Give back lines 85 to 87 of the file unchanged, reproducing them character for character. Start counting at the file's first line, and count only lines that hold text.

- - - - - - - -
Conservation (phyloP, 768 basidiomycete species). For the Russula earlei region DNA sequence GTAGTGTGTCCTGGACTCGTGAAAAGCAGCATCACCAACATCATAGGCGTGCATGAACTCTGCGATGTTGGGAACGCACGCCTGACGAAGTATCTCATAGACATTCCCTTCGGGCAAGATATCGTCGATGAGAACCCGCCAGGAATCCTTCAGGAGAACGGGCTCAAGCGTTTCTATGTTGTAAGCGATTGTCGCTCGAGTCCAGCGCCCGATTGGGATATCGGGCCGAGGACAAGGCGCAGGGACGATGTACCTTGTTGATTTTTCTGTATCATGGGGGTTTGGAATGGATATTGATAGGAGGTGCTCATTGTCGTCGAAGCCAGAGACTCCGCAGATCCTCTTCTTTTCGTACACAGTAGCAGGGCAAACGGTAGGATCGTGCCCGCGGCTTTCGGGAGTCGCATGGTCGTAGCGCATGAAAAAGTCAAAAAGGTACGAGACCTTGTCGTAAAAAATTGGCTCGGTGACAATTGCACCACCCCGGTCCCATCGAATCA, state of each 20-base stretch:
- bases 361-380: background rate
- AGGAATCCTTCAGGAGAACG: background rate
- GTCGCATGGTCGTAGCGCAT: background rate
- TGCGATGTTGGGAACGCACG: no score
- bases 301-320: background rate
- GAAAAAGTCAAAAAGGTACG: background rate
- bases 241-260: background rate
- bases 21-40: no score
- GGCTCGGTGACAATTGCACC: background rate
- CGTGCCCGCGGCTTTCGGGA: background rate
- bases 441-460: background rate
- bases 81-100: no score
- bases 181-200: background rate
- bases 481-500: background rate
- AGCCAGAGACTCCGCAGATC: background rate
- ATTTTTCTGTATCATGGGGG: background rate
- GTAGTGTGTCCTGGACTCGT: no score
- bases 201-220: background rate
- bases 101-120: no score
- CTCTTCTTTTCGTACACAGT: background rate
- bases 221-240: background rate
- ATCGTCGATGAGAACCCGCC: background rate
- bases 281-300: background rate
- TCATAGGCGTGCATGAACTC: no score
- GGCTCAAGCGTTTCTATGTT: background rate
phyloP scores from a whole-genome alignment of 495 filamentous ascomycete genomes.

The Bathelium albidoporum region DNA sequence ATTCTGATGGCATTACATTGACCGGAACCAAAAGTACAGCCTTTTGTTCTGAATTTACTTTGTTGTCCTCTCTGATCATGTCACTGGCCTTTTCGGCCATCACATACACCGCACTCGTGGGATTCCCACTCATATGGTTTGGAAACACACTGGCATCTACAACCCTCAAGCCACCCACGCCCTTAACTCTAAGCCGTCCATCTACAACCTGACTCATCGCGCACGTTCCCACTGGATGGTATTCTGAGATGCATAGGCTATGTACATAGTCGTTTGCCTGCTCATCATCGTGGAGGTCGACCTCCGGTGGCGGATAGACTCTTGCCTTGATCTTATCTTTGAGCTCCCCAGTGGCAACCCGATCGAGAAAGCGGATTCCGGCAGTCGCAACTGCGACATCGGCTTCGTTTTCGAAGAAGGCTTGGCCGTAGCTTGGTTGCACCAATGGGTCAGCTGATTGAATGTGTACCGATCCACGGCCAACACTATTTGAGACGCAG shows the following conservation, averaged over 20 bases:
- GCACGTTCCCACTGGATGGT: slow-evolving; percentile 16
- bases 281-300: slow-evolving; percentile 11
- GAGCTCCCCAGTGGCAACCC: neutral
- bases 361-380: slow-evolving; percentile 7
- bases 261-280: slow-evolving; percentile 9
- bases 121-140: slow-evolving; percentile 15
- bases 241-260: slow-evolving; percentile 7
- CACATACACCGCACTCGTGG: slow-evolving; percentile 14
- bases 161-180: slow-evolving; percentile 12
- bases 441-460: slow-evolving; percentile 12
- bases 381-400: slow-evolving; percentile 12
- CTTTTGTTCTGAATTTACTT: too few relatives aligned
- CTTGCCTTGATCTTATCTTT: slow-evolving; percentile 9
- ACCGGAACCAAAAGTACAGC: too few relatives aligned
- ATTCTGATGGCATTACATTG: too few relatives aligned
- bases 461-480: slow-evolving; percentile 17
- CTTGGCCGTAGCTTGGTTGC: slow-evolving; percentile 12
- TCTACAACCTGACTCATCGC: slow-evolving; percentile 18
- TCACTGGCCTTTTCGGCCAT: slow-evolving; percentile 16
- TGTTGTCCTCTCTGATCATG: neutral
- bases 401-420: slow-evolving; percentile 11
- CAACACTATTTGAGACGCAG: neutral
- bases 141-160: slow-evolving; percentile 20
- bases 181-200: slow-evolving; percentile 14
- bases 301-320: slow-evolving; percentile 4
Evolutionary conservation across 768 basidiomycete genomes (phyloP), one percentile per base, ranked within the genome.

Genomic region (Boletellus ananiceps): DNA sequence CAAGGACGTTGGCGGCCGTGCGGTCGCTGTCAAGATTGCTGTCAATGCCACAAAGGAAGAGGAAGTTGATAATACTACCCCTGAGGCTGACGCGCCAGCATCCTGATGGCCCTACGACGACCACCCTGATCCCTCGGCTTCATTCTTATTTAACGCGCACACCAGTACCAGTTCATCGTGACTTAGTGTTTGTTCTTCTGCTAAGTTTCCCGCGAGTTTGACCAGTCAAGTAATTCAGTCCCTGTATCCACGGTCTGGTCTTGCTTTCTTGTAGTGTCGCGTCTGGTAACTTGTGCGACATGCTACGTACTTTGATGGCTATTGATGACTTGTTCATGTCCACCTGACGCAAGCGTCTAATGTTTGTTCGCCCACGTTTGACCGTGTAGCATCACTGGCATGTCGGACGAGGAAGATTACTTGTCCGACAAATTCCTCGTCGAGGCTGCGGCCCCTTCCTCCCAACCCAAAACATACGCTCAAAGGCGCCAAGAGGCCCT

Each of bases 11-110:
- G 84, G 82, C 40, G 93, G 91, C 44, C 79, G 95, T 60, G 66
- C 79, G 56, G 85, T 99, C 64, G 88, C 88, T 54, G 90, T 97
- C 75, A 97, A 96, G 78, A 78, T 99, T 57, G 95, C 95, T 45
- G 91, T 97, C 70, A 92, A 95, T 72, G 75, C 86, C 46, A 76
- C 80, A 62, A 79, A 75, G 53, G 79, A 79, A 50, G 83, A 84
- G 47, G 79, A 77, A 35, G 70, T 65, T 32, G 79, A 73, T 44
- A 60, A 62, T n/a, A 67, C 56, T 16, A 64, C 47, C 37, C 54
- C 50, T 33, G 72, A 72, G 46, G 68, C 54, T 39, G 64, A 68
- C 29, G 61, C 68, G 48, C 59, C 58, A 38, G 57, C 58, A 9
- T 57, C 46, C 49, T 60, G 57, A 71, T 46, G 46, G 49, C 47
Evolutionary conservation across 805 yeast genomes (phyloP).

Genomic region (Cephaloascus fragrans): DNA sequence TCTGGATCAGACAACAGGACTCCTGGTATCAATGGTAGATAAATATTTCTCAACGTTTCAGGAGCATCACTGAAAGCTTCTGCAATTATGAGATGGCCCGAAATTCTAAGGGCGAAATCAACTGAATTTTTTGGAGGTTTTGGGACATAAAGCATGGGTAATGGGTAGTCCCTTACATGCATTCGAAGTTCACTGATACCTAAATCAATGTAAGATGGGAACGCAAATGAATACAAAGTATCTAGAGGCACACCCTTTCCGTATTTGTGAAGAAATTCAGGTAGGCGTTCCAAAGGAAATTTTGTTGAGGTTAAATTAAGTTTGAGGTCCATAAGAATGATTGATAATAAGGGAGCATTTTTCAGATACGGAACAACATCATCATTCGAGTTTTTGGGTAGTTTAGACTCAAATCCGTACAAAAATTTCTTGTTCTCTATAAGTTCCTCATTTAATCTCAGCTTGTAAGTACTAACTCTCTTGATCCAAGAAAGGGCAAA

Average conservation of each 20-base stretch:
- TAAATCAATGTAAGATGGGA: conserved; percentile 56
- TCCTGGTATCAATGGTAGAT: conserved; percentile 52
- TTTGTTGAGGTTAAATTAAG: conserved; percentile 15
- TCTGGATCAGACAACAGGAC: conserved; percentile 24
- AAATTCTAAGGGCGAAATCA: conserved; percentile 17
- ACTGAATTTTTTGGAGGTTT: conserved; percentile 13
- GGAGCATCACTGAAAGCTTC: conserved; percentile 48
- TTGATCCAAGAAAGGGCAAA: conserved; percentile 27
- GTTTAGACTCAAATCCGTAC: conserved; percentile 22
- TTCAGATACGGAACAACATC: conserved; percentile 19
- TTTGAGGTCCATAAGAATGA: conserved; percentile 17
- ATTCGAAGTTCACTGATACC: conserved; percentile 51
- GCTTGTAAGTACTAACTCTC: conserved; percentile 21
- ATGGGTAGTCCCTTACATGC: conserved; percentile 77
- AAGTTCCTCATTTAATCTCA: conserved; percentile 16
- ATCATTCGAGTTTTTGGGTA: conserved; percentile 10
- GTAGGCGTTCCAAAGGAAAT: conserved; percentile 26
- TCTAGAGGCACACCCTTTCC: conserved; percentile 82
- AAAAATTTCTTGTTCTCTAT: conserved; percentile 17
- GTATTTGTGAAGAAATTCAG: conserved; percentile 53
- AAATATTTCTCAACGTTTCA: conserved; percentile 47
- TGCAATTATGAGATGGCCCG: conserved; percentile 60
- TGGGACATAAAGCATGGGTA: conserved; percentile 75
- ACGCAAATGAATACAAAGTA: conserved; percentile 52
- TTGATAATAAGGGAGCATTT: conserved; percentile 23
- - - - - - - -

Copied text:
- ATCATTCGAGTTTTTGGGTA: conserved; percentile 10
- GTAGGCGTTCCAAAGGAAAT: conserved; percentile 26
- TCTAGAGGCACACCCTTTCC: conserved; percentile 82